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Aerosmith was formed in 1970 by Joe Perry, Tom Hamilton and Steven Tyler, who was then a drummer. The group was completed with drummer Joey Kramer and Brad Whitford; Tyler, with his trademark high shriek, became lead singer. For the next two years all five members shared a small apartment in Boston and played almost nightly throughout the area, occasionally venturing to New York City. Clive Davis saw the band perform at Max's Kansas City in New York and signed them to Columbia. A minor hit and future FM-radio staple from their debut, "Dream On," strengthened their regional following.

 

Meanwhile, Aerosmith began to tour widely. In 1976 "Dream On" recharted, rising to Number Six. And by the time of "Walk This Way" (Number 10, 1977), the band had become headliners. Its phenomenal success was short-lived, however. A series of sold-out tours and platinum albums hit its peak in 1976.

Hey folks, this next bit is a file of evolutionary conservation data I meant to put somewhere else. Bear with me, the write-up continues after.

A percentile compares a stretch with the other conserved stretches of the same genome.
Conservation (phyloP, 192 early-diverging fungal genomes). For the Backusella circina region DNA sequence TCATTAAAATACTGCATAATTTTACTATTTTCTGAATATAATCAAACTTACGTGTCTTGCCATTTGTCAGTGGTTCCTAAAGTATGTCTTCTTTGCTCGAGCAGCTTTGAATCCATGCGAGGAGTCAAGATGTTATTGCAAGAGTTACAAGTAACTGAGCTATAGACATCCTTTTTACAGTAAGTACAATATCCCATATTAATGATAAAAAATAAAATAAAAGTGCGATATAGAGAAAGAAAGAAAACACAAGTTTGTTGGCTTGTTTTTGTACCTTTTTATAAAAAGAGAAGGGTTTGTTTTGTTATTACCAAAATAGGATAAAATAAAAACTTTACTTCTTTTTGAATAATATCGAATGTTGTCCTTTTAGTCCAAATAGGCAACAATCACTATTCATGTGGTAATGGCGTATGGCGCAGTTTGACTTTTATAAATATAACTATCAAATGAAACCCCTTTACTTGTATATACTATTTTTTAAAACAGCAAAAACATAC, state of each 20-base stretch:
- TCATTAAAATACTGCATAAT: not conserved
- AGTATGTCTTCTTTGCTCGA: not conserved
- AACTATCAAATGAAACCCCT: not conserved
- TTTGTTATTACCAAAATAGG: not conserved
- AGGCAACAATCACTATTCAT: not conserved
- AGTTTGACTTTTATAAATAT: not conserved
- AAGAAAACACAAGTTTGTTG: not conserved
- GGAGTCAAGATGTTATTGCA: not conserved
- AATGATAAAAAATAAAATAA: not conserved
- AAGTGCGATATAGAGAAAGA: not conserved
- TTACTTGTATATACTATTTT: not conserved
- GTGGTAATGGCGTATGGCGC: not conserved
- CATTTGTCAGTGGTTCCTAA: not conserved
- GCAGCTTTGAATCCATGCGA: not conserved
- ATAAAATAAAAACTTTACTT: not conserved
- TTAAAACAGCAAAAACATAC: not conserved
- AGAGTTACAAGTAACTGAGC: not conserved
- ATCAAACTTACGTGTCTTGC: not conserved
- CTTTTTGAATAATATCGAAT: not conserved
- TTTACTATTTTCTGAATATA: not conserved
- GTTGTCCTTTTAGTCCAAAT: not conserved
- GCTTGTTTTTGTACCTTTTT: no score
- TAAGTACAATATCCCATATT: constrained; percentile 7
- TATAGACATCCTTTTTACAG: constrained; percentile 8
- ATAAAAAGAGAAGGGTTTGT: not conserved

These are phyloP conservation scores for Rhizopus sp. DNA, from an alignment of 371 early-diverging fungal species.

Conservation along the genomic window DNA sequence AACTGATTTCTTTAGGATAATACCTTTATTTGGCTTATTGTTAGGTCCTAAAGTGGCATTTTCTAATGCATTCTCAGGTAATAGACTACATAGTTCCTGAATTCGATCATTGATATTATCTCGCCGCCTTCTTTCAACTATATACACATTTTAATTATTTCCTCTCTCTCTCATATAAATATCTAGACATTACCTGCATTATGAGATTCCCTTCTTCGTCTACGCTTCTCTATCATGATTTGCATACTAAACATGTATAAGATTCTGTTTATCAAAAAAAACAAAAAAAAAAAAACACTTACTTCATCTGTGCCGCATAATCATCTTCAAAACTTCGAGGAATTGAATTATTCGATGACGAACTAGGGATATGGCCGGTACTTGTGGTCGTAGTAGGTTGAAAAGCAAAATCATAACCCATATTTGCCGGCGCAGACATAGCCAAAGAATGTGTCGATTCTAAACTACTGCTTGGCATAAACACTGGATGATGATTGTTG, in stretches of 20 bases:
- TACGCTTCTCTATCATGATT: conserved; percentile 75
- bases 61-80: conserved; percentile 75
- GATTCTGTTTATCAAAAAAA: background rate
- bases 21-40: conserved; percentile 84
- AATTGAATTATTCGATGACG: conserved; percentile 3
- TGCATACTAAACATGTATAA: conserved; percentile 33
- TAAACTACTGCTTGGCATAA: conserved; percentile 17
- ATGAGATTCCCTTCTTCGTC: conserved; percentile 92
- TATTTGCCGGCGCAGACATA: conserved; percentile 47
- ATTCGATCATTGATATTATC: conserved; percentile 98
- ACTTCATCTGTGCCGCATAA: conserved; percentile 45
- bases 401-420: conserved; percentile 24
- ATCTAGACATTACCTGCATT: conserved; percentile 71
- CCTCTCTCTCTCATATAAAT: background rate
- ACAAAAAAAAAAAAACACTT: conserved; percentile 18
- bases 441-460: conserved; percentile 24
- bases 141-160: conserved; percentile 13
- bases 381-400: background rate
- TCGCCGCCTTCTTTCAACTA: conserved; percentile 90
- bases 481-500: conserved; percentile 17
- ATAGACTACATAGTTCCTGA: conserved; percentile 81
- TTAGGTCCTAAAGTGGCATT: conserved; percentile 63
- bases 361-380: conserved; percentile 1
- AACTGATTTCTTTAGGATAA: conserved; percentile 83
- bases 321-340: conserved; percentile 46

When Nine Lives finally came out in 1997, it entered the chart at Number One. And though the album didn't yield a major hit single, "Pink" (Number 27, 1998) earned Aerosmith another Grammy, for Best Rock Performance by a Duo or Group With Vocal. In 1998, "I Don't Want to Miss a Thing", Aerosmith's contribution to the soundtrack of Armageddon (which starred Tyler's daughter Liv), became a Number One pop hit, and was nominated for an Academy Award. In early 2001, Aerosmith was inducted into the Rock and Roll Hall of Fame, just as the band's new album, Just Push Play (Number Two, 2001) scored with the powerpoppish hit single "Jaded" (Number Seven, 2001).

 

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